He had a makeshift library on his room’s wall which he had made using leftover ply from the stock that was bought to mend the old furniture at home. Definitely his first book, also his favourite, took the prime position reminding him of his favourite author and his room which he had written about in that book every now and then. Shikhar would sit for hours on the chair during his vacations and during afternoons on school days watching the beautiful world outside his window. The little sparrow nest, the symphony of breeze among the trees, the sweet apples ripe on the apple tree, the gulmohar flowers fallen from the tree, the sparkling dew on the grass and much more. His grandad could not take this any longer. He could not tolerate his grandson’s longing for a desk. Of all things the little boy was asking was for a desk when kids his age asked for expensive toy cars and video games.
Shikhar’s dad would intervene, “But father, these things don’t occupy as much space as a desk would.” Rekha would tell Shikhar, “You need a desk to study, study in our room. That way I can keep an eye on you as well.” Hearing this Shikhar would secretly pray, “Oh Lord, I can take the sorrow of not having my desk but studying under mother’s surveillance? Please bless me Lord and show some mercy.” The argument went on for days and in the end, grandad said, “Do you want your child to be depressed just for a desk? No, no way, this ain’t happening. Shikhar gets a desk this birthday. And this is a surprise, so all mouths shut.” Saying this, he eyed Rekha.
It was his 13th birthday, the teenage had begun and it began with his most favourite gift – his desk. It was a real teakwood desk with three drawers and two cabinets on each side. The polish smelt so good that Shikhar smelt it every now and then. Seeing the desk he was so delighted that he gave his grandad a big hug and teased his mom and dad that he had finally won. He would read sitting on his desk for hours and churn out poems and short stories. Soon his work started getting published, initially in school magazines and later with his dad’s contacts his stories started getting illustrated in children’s magazines and newspapers. Shikhar had made a vow to himself that he would never deviate from his path to becoming a writer and he would keep writing till his last breath. That is exactly what he did. By the time he was in his late twenties he already had a few books published. A day prior to his most awaited book launch, Ramanlal, Shikhar’ grandad said to his son Ashok and daughter in law Rekha, “You see, our boy is a successful writer today. That day is not far when he will have so many awards and accolades that you won’t find space to keep them. What would you do then Rekha? Space can be a constraint then too.” And he laughed out loud.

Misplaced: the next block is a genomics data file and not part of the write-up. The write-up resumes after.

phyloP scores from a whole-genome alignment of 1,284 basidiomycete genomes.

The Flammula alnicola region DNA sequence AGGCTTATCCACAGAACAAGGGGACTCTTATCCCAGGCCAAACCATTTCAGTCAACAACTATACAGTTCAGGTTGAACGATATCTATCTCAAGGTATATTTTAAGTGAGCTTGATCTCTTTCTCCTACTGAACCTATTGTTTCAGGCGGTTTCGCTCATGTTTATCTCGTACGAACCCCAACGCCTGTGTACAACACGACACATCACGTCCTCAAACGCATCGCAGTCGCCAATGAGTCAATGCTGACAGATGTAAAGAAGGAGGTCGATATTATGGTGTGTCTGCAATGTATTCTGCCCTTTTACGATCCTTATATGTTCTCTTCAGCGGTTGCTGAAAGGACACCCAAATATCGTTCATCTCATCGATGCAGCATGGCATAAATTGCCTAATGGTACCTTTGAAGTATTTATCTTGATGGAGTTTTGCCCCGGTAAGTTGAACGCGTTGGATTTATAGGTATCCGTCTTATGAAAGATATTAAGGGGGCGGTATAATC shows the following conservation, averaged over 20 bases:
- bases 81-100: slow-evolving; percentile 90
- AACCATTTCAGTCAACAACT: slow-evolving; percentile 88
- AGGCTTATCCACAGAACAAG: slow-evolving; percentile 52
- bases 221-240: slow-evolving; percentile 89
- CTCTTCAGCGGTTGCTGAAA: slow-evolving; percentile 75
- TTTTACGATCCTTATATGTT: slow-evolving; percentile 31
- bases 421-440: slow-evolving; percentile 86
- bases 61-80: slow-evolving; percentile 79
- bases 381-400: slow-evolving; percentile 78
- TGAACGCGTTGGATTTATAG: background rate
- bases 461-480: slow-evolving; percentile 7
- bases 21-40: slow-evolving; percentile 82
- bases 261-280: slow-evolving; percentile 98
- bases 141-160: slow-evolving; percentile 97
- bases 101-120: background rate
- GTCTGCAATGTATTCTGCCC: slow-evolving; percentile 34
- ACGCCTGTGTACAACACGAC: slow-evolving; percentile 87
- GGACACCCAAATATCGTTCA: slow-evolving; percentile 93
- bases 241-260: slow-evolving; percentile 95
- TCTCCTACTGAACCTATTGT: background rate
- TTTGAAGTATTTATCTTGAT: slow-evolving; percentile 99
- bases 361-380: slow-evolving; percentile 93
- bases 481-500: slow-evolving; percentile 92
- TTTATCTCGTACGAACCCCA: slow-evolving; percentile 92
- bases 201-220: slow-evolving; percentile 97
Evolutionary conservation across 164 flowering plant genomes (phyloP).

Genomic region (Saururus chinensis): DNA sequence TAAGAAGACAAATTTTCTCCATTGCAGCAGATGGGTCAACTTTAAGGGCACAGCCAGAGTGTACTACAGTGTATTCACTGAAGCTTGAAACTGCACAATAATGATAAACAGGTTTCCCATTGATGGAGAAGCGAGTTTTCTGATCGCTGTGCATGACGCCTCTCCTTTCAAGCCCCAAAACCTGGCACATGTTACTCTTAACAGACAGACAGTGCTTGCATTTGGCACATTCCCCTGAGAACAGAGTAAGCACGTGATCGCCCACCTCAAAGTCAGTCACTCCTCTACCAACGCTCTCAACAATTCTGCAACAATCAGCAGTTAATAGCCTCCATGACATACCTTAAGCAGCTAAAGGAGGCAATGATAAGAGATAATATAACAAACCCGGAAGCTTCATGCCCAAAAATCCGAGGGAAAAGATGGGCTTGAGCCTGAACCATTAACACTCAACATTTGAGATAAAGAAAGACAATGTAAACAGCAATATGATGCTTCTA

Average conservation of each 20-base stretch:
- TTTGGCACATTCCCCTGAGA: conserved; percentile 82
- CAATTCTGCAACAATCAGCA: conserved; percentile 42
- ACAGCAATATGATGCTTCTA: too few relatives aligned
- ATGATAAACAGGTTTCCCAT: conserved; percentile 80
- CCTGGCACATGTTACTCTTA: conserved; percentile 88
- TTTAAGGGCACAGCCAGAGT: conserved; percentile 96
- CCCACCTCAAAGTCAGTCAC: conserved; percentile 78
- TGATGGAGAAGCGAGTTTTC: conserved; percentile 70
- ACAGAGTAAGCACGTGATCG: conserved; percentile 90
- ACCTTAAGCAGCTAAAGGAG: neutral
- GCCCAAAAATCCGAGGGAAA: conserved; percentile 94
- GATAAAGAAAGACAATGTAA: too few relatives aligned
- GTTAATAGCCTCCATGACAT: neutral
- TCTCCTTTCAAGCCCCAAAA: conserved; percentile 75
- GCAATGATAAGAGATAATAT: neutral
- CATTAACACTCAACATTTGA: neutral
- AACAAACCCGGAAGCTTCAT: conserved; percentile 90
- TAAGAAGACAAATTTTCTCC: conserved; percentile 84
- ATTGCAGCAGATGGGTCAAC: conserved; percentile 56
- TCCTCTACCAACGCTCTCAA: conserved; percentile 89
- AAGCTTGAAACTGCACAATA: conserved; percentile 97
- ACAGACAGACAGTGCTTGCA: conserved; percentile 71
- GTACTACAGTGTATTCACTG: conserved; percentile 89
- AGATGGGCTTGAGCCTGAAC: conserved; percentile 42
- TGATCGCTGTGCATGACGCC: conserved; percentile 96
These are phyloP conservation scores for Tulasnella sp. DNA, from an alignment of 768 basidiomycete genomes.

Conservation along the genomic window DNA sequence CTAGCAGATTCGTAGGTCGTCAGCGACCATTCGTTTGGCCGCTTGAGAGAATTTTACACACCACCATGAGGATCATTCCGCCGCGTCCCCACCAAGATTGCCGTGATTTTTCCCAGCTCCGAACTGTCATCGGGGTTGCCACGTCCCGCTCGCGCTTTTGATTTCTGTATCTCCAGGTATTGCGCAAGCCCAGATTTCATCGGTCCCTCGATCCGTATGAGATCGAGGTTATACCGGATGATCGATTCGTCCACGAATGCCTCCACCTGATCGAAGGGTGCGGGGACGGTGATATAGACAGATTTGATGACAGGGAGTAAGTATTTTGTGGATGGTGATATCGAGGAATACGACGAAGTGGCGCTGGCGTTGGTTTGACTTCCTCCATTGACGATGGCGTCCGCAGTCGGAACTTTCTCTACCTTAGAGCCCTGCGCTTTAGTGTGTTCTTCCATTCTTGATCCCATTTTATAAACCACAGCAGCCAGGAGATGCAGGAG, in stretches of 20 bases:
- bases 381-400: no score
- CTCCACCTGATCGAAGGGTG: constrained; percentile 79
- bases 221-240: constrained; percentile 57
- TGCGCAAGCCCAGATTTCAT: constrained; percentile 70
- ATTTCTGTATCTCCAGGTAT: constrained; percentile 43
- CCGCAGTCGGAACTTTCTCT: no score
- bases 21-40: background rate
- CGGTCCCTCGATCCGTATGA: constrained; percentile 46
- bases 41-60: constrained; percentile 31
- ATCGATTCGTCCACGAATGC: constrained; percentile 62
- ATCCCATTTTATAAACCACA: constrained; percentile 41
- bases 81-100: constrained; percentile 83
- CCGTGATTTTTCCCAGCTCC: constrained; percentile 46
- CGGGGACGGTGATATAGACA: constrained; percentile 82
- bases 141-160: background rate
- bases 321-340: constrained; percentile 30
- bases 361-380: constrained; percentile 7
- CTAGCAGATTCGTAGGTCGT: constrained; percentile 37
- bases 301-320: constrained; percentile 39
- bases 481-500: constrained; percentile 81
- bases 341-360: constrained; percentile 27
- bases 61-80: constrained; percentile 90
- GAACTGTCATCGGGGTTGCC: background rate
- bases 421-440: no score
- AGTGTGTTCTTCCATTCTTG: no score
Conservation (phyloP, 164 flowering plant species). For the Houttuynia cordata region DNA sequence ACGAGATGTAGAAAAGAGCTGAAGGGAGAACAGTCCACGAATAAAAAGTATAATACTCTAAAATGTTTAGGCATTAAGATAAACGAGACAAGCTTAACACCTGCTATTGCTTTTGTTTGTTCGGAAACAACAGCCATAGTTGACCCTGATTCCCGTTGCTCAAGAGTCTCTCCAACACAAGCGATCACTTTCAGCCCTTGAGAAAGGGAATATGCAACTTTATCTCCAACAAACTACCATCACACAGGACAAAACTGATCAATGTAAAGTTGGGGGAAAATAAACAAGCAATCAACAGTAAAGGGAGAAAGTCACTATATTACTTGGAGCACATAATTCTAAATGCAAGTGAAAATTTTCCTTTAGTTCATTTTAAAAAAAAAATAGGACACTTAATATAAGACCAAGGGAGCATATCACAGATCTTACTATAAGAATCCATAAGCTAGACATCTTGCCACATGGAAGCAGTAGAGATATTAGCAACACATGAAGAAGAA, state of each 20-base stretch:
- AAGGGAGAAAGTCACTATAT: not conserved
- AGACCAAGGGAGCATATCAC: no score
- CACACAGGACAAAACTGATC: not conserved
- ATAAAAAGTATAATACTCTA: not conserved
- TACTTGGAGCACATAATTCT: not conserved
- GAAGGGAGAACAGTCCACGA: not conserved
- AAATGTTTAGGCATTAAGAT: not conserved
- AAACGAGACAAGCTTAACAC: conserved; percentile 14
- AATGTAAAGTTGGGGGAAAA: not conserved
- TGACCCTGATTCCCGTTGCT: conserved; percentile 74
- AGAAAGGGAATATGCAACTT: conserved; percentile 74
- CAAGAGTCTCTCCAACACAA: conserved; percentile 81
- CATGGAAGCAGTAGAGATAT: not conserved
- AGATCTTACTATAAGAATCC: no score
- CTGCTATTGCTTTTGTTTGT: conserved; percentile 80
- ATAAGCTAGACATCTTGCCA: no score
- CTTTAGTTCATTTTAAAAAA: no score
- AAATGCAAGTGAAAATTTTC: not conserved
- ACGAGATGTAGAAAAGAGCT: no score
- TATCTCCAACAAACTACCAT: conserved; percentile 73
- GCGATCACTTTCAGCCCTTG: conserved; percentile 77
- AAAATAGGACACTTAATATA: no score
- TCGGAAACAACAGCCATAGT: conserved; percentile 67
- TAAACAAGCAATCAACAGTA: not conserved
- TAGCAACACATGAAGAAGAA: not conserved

Rekha gave a look to Ashok, because Ramanlal would not taunt his own son as much as he would to Rekha for being a barrier in getting that desk for his grandson. Rekha would comment, “If one does not have a monkey’s brain then you could write even sitting on a tree”. Hearing which Ramanlal would say, “Tchh, tchh…only low IQ people like you would suggest something like that. How can someone write sitting on a tree unless it’s a female monkey?” Shikhar and Ashok would laugh at Ramalal’s jibes at Rekha. Both father in law and daughter in law had a relationship of tongue in the cheek remarks which would entertain the rest of the house.